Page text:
How quickly things flip. Even as Mitch McConnell tries to negotiate the terms of Republican surrender on the debt limit, in Wisconsin, where a series of recall primary elections take place today, Republicans are not shrinking from their desires. In fact, they are moving expeditiously to cement control of the state for the next decade.

Republicans unveiled a plan Friday to redraw the state’s 132 legislative seats just before a wave of recall elections this summer – a proposal that would push at least 11 pairs of lawmakers into the same districts.

A quick vote would allow GOP lawmakers to approve the maps and lock down advantages for themselves at the ballot box for the next 10 years by drawing district lines in their favor. Republicans’ schedule would allow them to sign off on maps to their liking even if they lose control of the Senate in the coming weeks.

You can look at the maps for yourself, but here’s what you need to know. There are 9 recall elections this summer. Four of the districts in the recall change as a result of redistricting, all for the better for Republicans, as Chris Bowers notes:

Sen. Alberta Darling (R-River Hills) would see her 8th Senate District change significantly, likely becoming far more Republican.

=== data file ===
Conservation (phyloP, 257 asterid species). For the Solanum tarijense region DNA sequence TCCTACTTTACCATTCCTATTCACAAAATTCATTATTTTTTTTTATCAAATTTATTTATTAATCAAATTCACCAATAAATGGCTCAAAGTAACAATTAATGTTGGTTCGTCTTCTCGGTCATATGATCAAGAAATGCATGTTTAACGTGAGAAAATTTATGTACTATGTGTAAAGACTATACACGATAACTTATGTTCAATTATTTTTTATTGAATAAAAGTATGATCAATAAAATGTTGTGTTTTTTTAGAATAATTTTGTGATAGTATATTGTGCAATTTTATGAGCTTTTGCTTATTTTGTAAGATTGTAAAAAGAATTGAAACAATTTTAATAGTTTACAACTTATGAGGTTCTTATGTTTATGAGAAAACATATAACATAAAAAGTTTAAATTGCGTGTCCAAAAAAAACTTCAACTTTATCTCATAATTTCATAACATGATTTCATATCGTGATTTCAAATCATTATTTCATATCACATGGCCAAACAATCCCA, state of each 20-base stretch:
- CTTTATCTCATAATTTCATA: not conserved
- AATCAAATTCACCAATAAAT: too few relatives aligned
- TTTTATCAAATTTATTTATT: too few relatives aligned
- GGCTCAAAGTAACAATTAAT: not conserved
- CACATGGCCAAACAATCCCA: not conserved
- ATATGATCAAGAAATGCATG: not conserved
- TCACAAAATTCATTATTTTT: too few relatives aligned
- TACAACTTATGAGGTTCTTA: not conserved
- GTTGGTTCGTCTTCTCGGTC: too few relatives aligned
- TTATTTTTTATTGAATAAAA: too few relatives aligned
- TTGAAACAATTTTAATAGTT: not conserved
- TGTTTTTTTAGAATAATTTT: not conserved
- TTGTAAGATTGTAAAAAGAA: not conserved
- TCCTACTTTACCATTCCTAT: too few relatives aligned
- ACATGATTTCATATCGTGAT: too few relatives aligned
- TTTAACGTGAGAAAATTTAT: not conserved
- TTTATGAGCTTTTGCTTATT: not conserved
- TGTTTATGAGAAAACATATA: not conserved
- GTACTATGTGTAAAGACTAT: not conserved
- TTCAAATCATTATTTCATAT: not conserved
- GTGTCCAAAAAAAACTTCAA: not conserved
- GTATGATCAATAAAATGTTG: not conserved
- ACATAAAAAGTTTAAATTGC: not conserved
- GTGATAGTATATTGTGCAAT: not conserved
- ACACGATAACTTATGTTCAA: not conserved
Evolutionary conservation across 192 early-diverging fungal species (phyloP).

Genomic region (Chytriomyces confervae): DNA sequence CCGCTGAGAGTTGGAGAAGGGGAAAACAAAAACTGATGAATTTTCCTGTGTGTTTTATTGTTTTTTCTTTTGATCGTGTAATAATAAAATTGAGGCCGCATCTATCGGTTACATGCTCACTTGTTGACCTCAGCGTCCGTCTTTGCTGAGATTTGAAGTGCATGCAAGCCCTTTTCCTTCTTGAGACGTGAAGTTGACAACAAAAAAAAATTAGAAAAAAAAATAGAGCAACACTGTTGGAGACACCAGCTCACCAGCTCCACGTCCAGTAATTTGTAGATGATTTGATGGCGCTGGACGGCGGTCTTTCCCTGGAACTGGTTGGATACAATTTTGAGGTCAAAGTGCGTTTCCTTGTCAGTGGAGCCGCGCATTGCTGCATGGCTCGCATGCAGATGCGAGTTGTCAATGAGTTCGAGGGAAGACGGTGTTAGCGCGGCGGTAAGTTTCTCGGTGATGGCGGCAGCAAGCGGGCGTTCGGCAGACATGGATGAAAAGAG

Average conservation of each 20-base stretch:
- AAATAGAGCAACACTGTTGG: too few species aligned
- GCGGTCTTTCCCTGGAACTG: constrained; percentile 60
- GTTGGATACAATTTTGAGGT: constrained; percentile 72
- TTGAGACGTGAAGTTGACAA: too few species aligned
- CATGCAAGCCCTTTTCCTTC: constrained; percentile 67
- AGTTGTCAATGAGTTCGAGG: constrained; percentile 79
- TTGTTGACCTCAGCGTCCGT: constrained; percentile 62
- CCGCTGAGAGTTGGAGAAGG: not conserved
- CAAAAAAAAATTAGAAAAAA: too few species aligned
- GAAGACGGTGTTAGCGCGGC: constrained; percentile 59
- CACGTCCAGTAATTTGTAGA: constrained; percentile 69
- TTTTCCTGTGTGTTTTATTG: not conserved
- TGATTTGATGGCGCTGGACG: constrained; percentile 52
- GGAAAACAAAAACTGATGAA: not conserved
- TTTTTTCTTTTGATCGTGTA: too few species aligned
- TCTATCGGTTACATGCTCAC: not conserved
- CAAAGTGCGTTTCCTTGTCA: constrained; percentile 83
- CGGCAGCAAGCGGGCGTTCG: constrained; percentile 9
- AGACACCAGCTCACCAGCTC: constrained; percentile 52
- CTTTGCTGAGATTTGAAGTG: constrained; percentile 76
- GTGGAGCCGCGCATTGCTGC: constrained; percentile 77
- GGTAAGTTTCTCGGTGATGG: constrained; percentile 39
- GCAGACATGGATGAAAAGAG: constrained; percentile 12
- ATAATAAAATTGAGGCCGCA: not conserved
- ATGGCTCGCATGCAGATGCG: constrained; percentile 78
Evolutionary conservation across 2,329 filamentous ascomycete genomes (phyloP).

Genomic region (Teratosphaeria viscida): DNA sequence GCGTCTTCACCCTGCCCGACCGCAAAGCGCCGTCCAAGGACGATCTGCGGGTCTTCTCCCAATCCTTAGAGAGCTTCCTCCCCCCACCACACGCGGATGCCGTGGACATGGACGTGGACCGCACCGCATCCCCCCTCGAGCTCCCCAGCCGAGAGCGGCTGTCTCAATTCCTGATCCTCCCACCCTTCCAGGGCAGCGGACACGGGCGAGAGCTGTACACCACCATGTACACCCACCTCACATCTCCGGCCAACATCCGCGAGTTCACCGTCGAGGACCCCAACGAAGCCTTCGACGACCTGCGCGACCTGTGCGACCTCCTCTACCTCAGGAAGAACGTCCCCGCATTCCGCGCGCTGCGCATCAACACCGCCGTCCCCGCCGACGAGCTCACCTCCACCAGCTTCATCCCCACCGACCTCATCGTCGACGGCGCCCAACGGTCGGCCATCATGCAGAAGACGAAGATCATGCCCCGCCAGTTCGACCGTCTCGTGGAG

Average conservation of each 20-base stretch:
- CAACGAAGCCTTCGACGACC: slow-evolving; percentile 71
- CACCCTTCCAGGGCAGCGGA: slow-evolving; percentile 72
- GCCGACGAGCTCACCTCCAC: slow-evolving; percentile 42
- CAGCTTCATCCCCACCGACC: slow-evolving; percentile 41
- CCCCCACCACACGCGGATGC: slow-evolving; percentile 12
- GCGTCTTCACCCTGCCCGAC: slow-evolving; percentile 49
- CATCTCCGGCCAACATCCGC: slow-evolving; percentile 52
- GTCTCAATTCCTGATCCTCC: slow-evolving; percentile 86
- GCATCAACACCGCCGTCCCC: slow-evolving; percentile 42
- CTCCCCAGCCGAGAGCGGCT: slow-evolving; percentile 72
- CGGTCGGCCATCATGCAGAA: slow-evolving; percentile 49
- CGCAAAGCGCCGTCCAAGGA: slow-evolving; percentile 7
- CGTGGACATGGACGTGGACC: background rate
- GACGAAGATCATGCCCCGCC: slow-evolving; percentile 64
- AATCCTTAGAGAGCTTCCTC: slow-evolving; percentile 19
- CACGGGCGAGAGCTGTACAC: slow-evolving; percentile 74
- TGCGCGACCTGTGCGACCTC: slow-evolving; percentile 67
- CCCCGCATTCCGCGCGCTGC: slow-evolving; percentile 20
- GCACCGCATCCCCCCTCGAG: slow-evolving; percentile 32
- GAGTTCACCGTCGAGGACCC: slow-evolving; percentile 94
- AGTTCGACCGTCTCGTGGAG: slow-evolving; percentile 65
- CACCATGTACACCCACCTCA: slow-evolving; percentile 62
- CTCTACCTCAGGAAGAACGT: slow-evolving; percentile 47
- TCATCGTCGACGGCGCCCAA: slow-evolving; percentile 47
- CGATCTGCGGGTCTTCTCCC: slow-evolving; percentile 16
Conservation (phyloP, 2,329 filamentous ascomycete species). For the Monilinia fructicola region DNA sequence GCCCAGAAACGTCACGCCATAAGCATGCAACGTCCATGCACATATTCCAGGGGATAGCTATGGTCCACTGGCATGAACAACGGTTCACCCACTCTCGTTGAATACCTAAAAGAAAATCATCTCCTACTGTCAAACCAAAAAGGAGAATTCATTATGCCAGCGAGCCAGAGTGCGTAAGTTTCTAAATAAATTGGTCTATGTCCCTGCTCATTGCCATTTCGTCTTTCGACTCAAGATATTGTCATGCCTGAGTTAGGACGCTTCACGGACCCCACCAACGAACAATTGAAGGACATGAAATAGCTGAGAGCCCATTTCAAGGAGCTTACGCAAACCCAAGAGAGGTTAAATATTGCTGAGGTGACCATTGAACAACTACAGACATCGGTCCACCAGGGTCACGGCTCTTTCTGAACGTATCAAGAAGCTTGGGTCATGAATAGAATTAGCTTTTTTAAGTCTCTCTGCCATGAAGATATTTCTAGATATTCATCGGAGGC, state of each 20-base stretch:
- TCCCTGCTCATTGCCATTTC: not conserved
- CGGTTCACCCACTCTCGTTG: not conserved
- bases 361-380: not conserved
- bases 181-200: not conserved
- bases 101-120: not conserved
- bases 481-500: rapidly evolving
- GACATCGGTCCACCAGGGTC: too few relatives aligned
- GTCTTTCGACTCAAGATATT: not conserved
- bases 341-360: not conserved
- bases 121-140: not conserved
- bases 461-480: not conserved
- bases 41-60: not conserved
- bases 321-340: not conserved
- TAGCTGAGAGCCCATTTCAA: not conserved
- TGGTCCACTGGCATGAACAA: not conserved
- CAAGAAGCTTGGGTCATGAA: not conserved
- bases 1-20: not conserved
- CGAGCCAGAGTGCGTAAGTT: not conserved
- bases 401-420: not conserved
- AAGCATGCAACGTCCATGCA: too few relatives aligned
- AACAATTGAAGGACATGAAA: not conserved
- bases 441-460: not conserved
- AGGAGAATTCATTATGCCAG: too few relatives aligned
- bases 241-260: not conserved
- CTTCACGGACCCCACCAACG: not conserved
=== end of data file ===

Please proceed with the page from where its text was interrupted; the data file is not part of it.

Sen. Bob Wirch (D-Pleasant Prairie), who is facing a recall election, would be drawn out of the 22nd District he has long represented. He called the changes “shameful political gerrymandering.”

Democrats said two Democrats challenging Republican senators in recall elections – Rep. Fred Clark of Baraboo and former Brown County Executive Nancy Nusbaum – were drawn out of the districts they are seeking.

Nusbaum was drawn out of the district she’s running in by half a block. Remember that all of these recall elections are in districts that will be up again in 2012. So come next year, these Democratic challengers would be running in differently shaped districts, and would have to move to continue to represent them, per Wisconsin law. And that’s just what we know about the State Senate districts, to say nothing of the ones in the Assembly.

There’s also the point that this breaks with established practice in Wisconsin to hold redistricting after the selection of wards, because of the possibility of making a district that bisects a ward. But Republicans in Wisconsin aren’t much for norms.

So regardless of the outcome of the recalls, Republicans successfully used their time in office to accomplish multiple goals and to sustain their majorities for the future by picking their own voters. Even if they lose control of the Senate in the recalls, they are well-positioned to regain that majority quickly.